Getting a Cell Phone for Your 'Tween

Wireless carriers are targeting a new group of consumers: parents of kids from the ages of 10 to 15. But should your preteen have a cell phone, and can you afford it? Personal finance guru Michelle Singletary joins Madeleine Brand to discuss the high cost of 'tween talking.

Copyright © 2006 NPR. For personal, noncommercial use only. See Terms of Use. For other uses, prior permission required.

MADELEINE BRAND, host:

From NPR News, it's DAY TO DAY.

The adult cell phone market is saturated. Wireless carriers are now targeting a new group of customers: kids between the ages of 10 and 15. At least one provider plans to start selling wireless phone service in June specifically designed for them and their parents. Should your teen or preteen have a cell phone, and can you afford it? Joining us to answer those questions and others is our personal finance contributor, Michelle Singletary. Hi, Michelle.

Ms. MICHELLE SINGLETARY (Personal Finance Contributor): Hi.

BRAND: Many parents say that their children actually need cell phones, that they need to be in touch with their children at all times. What do you think?

Ms. SINGLETARY: I think they're crazy. I think...

(Soundbite of laughter)

BRAND: What do you really think?

Ms. SINGLETARY: Let me back up. What do I really think, right?

(Soundbite of laughter)

Ms. SINGLETARY: You know, it never ceases to amaze me how we turn something that is a want into a need. To me, there is no child under the age of 16 who needs a cell phone. Where in the world is this child going to be where there shouldn't be some adult supervision? And trust me, 99.9 percent of those adults will have a cell phone, and they can use that phone to call you.

BRAND: Okay, and what if all these people out there are saying, you know what, I don't agree with you. I'm giving my preteen a cell phone. How much will they expect to pay when the phone bill comes?

Ms. SINGLETARY: On average, the teen bills run between $40 and $50 a month, and I, that just, that just astounds me, particularly when you look at the price of college education. And many of these folks whose kind have cell phone, when it come time to send them to college are crying the blues, because they don't have enough to send them to college. That's because they talked away their college money. You know?

(Soundbite of laughter)

BRAND: $50.00 a month, that's a lot of talking. Even if you're on a family plan that you keep seeing advertised?

Ms. SINGLETARY: Yes, that's right, because here's what they--they're not just talking, they're text messaging each other, they're sending pictures, they're downloading music and other content, and so that increases the phone bill.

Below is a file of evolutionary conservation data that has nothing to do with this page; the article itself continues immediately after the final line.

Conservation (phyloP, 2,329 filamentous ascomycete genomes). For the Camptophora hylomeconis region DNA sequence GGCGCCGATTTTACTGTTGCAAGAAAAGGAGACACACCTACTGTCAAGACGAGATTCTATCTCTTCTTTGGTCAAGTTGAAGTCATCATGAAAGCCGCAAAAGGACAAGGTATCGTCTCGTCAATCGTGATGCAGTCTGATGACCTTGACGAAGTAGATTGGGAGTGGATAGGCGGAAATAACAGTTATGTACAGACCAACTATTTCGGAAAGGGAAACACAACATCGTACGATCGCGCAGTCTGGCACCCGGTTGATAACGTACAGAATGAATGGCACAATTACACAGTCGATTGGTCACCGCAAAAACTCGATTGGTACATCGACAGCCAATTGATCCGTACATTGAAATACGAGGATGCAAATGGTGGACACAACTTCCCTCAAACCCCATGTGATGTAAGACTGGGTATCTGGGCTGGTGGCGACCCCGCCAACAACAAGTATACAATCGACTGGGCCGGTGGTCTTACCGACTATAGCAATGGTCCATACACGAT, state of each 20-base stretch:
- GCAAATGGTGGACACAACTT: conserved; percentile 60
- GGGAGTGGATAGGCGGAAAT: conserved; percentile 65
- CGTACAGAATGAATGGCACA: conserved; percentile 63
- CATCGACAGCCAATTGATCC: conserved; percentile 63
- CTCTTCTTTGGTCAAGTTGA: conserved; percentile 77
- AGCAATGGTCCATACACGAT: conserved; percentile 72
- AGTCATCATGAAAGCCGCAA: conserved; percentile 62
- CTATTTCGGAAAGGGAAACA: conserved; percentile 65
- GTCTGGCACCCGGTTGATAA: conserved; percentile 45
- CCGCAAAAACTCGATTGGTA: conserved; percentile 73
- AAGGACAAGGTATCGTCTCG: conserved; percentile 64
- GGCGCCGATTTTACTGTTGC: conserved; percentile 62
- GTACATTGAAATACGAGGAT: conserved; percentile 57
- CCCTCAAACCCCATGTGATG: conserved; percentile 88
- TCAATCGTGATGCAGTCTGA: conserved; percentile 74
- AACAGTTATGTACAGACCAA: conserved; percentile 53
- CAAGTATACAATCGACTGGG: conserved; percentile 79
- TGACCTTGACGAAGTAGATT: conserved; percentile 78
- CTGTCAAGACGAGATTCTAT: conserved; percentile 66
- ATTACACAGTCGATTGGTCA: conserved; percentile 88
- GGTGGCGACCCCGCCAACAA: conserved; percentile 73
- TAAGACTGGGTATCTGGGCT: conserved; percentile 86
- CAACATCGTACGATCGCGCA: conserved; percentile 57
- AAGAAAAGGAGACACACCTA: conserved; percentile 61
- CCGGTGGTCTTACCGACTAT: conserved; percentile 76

BRAND: Now Michelle, what about this plan that actually lets parents set a limit on how much their kids can talk on the phone, and thereby it would seem to contain the costs there. What about that kind of plan?

Ms. SINGLETARY: Well, it sounds on the surface like a good idea, that parents can set a limit on how much they will spend every month for the kids to talk, and that includes the voice minutes, text messaging, picture messaging, and downloadable content. Sounds reasonable. However, unless you're going to spend a dollar a month on this phone, it's still probably, for most people, more than they should be spending, especially if they're tying to save for this kid to go to college. That's $30 or $40 or $50 that should be going into their college fund. And let's say your kid gets a cell phone at 13, and, you know, 18 goes off to college. You know, that's 3,000, more than $3,000 that you would have blown on a cell phone bill. And I know many, if not all college students who would be happy to get a $3000 check towards their books or fees or whatever once they head off to college.

BRAND: Or towards their first cell phone.

Ms. SINGLETARY: Well.

(Soundbite of laughter)

Ms. SINGLETARY: You know, most of the people that have a cell phone don't need a cell phone, and I certainly don't think it is an appropriate use for children.

BRAND: Michelle Singletary is our regular guest for conversations about personal finance. Her latest book is Your Money and Your Man: How You and Prince Charming Can Spend Well and Live Rich. Thanks, Michelle.

Ms. SINGLETARY: Your welcome.

BRAND: And if you have money questions for Michelle, don't call, send them in. Go to our Web site, npr.org. Click on the contact us link, that's at the top of every page, and be sure to include Michelle in you subject line.

Copyright © 2006 NPR. All rights reserved. No quotes from the materials contained herein may be used in any media without attribution to NPR. This transcript is provided for personal, noncommercial use only, pursuant to our Terms of Use. Any other use requires NPR's prior permission. Visit our permissions page for further information.

NPR transcripts are created on a rush deadline by a contractor for NPR, and accuracy and availability may vary. This text may not be in its final form and may be updated or revised in the future. Please be aware that the authoritative record of NPR's programming is the audio.

Comments

 

Please keep your community civil. All comments must follow the NPR.org Community rules and terms of use, and will be moderated prior to posting. NPR reserves the right to use the comments we receive, in whole or in part, and to use the commenter's name and location, in any medium. See also the Terms of Use, Privacy Policy and Community FAQ.

Support comes from: